Fundraising is a team sport. This makes it even more important that you work with the right lead investor. Together, you can effectively build a dream team of investors.
Here’s an inside look at how to set up meetings with clear actionable emails, just as we did at Loopd when we set out to do some serious fundraising.
Step 1: Perform Due Diligence
You should take “smart money” rather than “dumb money.” Essentially, only take money from investors who can help your business in other ways besides money. Do your due diligence on every investor. Make sure you’re only bringing on people who advocate for your vision and can help you execute on your goal.
You should first seek out a lead investor. Next, your goal is to build a team of five to seven investors who can help you with different aspects of your company. For example, I looked for investors who had skills in sales, manufacturing, analytics, marketing, design, hardware and legal. Money is valuable, but an experienced investor’s knowledge is priceless.
Also, keep in mind that each investor will look at your background. The formal research process will be shorter with a super angel than it would be with a venture capital firm. I would recommend going with super angels in your first round because going through due diligence with a venture capital firm or angel group will act as a time sink.
Step 2: Get An Introduction
Now that your due diligence is complete, you’ll want to get an introduction to each investor from your lead investor. Provide your lead investor with an email template and have them copy you on the email. Having your lead investor send the first introduction will act as validation.
Here is a template that I used:
I met with ____ and his team last week. I would like you to join the round with me. I know that you will be a great addition. He is aiming to close by August 31st. Attached is an updated overview of his company.
Imagine how many emails an investor must get every day. You need to stand out from the rest. The introduction should be simple and focused. At the end of the day, your team’s execution drives your product and market analysis, and you will want your lead to present you as a rock star.
Step 3: Use an Email Structure
Once you’ve received a response, you’ll want to reply to the email with specific content to move the process along. Now that you have a foot in the door, you must take advantage of this leverage.
Your email reply should be short, to the point and have a clear call to action. Ask the investor to meet in person and provide a few times and locations.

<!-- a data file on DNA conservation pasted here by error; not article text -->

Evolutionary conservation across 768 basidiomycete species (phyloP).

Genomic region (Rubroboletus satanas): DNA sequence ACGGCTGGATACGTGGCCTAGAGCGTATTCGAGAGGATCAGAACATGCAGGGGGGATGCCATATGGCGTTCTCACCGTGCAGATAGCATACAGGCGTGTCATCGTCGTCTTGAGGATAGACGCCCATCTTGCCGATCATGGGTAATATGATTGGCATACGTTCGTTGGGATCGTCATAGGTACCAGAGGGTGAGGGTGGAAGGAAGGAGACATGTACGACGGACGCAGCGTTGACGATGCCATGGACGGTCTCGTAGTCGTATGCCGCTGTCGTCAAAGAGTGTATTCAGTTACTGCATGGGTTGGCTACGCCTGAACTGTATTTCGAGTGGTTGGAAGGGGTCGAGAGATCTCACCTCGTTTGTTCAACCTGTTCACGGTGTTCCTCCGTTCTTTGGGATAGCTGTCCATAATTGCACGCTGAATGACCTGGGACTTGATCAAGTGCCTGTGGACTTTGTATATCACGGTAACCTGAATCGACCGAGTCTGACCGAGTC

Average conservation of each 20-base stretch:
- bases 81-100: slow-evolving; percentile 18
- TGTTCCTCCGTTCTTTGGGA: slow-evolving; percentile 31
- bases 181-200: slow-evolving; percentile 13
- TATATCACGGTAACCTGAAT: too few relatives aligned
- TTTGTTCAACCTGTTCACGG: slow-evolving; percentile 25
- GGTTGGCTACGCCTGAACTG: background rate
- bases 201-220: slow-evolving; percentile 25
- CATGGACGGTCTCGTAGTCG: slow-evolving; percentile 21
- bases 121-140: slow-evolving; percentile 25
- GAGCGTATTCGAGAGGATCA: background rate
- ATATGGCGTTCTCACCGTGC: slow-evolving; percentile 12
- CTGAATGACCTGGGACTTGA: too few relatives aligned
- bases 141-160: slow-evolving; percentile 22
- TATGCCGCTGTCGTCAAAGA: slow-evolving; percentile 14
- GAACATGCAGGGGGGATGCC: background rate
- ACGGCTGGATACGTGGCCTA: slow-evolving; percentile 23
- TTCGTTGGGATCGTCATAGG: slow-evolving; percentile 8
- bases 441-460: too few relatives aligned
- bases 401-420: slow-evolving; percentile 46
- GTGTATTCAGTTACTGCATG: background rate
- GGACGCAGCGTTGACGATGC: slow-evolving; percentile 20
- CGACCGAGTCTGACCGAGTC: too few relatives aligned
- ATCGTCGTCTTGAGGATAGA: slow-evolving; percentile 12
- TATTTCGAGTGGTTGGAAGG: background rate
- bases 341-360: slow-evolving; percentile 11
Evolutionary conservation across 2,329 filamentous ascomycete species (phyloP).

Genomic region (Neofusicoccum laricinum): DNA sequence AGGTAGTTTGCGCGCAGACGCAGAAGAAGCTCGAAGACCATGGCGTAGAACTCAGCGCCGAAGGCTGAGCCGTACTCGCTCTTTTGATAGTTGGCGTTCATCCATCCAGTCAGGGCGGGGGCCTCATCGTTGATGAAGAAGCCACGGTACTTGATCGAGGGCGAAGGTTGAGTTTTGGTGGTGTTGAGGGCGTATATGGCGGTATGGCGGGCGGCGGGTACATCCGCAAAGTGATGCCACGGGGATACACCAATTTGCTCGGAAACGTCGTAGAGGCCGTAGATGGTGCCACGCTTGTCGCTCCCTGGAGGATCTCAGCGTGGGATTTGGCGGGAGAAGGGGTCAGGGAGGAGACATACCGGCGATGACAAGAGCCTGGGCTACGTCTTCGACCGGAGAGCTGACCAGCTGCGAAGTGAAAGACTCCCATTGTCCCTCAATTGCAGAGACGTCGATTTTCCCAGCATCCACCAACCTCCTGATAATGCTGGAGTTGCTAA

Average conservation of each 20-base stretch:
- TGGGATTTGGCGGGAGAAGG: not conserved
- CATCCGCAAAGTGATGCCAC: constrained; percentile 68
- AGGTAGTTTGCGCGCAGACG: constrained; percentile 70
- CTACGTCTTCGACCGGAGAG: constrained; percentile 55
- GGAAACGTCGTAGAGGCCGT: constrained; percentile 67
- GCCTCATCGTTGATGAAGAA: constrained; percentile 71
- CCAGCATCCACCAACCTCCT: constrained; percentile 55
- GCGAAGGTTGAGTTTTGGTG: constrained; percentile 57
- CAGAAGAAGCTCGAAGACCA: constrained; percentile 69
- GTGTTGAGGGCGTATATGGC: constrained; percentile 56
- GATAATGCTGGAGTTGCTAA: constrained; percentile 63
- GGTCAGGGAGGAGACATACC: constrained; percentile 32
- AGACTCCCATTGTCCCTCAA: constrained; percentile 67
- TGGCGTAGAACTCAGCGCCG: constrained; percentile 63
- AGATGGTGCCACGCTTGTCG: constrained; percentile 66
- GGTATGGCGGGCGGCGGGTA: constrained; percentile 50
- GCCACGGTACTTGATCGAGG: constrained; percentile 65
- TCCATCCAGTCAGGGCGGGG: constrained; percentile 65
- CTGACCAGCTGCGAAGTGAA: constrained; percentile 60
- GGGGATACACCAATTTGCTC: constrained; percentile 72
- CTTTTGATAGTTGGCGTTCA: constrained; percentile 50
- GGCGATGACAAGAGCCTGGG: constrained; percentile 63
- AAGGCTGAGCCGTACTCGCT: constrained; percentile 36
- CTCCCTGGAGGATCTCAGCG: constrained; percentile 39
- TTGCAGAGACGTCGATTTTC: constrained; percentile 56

Here is my own example:
Thanks [Lead Investor] for the introduction. I am confident that you can help our company grow in the right direction. We’re raising [round size] on a note. Here is our term sheet. Let me know if you have any questions. Are you free anytime next week from Monday, April 6th, to Wednesday, April 8th, to meet in person?
If the investor is not in your area, then drive or fly to make it convenient for them. Don’t attach a pitch deck or a one-pager to the email. This will just provide more ammunition for the investor to turn you down.
Save your material so that you can personally explain each detail from your perspective. For instance, at Loopd, I had several situations where investors declined an offer to meet because I had sent them attachments with an undirected storyline. The investor should become attached to your vision, and it’s important that you don’t create any opportunities for them to shut you down before you reach this point.
You now have the ammunition and direction to identify your final roster of investors to meet in person. While these three steps may seem straightforward, it’s important that you follow them carefully.
You should stand out from the pack, explain your vision in the right environment and create a true connection with the investor before moving forward. Focus on crafting the ideal roster with precision and clarity. Take your time to build the right team and create a foundation that will fuel your company into becoming an industry leader.
This article has been edited and condensed.
Brian Friedman currently runs Loopd, where he focuses on branding, marketing, business development, UI/UX design, product design, mechanical engineering, and manufacturing. A version of this post originally appeared on the author’s Medium, here. Connect with @bfried9131 on Twitter.
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